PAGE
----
Go short, go long, but go abroad

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There are a myriad of reasons explaining why I am not going to be included in the half of my graduating class who studied abroad. As the Office of Global Education reports, 52.4 percent of Muhlenberg students in the class of 2016 studied abroad upon graduation. I can attribute my lack of study abroad experiences in order of increasing significance to the following: missing a cross country or track season, pre-medical requirements, summers of independent research studying ticks and most importantly, poor planning and ample procrastination.

To all underclassmen: pursue these study abroad opportunities passionately and wholeheartedly, whether it be a semester abroad or a MILA course

By the summer preceding my sophomore year, the first inklings of study abroad consideration flooded my mind. However, I never followed up with these notions or took initiative to explore what possible study abroad options would fit my major, minor and medical school prerequisites.

To all underclassmen reading this, please pursue these study abroad opportunities passionately and wholeheartedly, whether it be a semester abroad or a MILA course. Though I did not experience an entire semester abroad, I was fortunate enough to partake in the summer 2016 Costa Rica MILA instructed by Dr. Rich Niesenbaum and Dr. Jack Gambino. Muhlenberg Integrated Learning Abroad, or MILAs, involve abroad experiences of less than two weeks following a semester of coursework and preparation for the trip.

I never could have imagined attaining the self-growth, enjoyment, learning and service opportunities I experienced during my packed 13 days in Costa Rica this past summer. The focus of both the course and trip centered around community sustainability in the small, rural town of Las Juntas. From planting trees to aid in carbon sequestration, sorting colored glass at a women’s co-op recycling plant and exploring the cloud forest of Monte Verde, each day was packed with new life experiences.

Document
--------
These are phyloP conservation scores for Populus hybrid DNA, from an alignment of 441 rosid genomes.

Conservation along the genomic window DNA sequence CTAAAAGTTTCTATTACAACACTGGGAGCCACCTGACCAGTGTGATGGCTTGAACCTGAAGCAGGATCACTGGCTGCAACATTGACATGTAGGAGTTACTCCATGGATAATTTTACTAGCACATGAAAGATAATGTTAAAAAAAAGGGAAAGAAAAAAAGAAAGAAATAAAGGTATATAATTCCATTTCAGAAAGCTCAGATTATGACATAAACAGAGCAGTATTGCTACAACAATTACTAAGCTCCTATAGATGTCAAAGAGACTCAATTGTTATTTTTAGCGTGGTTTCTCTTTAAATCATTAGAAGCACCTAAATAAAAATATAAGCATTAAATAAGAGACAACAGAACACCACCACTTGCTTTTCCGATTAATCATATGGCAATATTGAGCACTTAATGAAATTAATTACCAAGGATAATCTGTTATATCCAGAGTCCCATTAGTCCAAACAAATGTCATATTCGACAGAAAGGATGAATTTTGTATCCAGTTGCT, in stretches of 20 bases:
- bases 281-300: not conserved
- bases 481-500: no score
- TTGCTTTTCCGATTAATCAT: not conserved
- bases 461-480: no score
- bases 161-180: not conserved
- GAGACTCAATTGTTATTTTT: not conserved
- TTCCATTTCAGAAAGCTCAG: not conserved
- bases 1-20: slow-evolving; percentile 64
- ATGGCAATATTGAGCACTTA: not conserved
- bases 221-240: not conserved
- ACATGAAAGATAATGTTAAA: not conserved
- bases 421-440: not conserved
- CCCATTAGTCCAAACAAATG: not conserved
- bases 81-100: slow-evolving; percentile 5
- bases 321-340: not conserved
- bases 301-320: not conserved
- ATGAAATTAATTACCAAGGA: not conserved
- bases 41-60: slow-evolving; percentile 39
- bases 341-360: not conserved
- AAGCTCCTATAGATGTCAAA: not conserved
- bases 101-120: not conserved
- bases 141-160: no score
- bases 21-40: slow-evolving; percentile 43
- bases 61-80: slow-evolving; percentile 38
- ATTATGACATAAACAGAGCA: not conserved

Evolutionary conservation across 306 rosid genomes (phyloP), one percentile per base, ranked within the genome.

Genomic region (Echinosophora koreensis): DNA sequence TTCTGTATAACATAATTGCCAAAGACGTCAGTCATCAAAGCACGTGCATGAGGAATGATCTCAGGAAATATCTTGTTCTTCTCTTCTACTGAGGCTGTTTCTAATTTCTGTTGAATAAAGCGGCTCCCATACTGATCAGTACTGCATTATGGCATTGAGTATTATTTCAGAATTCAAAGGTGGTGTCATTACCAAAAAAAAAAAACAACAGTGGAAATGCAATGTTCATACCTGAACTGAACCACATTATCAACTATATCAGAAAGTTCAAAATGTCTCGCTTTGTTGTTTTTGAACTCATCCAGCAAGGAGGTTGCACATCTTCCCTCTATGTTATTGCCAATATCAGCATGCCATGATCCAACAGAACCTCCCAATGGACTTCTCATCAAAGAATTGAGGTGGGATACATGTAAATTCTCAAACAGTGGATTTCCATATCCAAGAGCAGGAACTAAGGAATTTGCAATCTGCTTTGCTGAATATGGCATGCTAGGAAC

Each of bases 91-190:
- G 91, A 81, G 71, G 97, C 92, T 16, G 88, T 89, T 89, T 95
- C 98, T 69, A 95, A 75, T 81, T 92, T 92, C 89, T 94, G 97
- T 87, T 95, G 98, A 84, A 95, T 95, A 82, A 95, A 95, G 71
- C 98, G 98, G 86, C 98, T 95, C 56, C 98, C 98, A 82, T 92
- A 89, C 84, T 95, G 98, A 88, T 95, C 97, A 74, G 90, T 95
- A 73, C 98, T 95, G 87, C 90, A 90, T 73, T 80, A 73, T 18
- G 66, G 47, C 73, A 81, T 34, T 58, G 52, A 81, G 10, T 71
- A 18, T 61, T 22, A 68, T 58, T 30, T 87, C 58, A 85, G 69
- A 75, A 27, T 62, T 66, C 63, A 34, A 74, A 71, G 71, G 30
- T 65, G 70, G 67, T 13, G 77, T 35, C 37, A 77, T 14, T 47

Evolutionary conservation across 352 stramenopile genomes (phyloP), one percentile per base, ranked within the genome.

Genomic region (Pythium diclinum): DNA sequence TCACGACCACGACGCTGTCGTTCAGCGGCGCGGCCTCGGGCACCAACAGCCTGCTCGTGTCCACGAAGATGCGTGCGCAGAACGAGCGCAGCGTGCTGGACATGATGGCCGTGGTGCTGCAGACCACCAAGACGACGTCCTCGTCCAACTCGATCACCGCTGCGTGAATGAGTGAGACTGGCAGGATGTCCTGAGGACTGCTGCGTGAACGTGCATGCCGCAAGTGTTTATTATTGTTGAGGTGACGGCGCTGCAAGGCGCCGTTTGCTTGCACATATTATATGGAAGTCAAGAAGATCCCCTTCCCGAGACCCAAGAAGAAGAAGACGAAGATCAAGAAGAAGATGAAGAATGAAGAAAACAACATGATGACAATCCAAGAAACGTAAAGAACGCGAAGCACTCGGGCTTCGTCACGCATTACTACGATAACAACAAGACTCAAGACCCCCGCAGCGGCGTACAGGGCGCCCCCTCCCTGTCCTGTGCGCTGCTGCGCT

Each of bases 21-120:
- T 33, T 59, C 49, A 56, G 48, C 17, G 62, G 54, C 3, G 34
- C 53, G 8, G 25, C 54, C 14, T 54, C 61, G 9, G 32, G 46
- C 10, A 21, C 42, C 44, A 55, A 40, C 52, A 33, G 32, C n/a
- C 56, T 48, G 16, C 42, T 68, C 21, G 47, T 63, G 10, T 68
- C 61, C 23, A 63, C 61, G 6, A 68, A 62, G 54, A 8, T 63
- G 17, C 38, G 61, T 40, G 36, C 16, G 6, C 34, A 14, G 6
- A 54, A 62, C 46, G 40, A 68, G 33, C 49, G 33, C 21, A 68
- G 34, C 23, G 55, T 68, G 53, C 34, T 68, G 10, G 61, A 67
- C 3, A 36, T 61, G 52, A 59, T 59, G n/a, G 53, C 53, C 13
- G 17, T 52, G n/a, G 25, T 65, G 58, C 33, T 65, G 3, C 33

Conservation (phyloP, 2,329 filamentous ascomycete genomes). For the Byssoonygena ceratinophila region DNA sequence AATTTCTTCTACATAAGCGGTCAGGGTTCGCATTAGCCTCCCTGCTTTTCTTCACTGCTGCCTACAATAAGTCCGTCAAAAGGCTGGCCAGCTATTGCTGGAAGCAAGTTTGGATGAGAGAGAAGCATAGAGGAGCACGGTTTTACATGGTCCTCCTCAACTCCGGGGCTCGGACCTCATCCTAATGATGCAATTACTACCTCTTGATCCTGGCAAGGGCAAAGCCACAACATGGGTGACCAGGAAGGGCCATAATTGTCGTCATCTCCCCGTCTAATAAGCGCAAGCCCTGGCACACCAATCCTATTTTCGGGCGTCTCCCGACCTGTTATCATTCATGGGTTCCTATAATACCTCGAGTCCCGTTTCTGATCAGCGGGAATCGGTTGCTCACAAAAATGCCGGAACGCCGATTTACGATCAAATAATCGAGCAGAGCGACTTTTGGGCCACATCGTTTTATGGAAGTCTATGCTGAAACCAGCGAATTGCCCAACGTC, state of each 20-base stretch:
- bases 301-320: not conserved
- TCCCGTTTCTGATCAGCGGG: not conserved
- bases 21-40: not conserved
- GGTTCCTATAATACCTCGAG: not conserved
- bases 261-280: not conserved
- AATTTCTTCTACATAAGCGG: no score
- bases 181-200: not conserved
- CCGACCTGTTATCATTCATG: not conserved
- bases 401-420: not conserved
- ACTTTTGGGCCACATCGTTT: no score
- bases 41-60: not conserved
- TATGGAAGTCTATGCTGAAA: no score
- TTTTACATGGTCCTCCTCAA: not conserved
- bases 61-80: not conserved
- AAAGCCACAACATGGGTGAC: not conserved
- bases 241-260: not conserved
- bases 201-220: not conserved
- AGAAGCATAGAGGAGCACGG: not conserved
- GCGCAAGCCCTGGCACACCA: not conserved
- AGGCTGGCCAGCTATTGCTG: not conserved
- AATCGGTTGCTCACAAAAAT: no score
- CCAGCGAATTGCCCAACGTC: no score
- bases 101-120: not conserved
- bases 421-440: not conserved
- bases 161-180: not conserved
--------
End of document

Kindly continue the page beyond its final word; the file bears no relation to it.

I was personally involved in a public health group project assessing the views of the public and private healthcare offerings to the citizens of Las Juntas. After studying the health care system based in social security from afar throughout the semester, utilizing government websites and peer-reviewed scholarly articles, I had the chance to evaluate the system directly, in person, in the flesh.

My group and I interviewed multiple doctors, a nurse and a nutritionist in addition to directly conversing and surveying the citizens of Las Juntas. I had the opportunity to learn from a society that viewed health care as a fundamental human right, even including this basic right in their constitution. As an aspiring physician, this global perspective on healthcare was priceless. I had the chance to depart from my own ethnocentric lens and learn about what medical care was beyond the boundaries of what I have always known from my previous volunteering and shadowing experiences.

That time of the semester is upon us where studying abroad meetings have commenced. Whether it be a MILA or an entire semester, I encourage freshmen, sophomores, juniors and seniors (who are still eligible to embark on MILAS and fall semesters in Washington, D.C.) to explore these opportunities. Whether you go short or go long, I push you to go abroad.

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Emily is a senior who channels her love of writing through the opinion and editorial section. She enjoys working with students to represent and express thoughts and opinions on varying subjects that influence Muhlenberg on a local, national, and global scale. Emily is a pre-med student, biology major, and public minor. She runs cross country and track and field in addition to being a campus delegate, student researcher, and ODK vice president of events.

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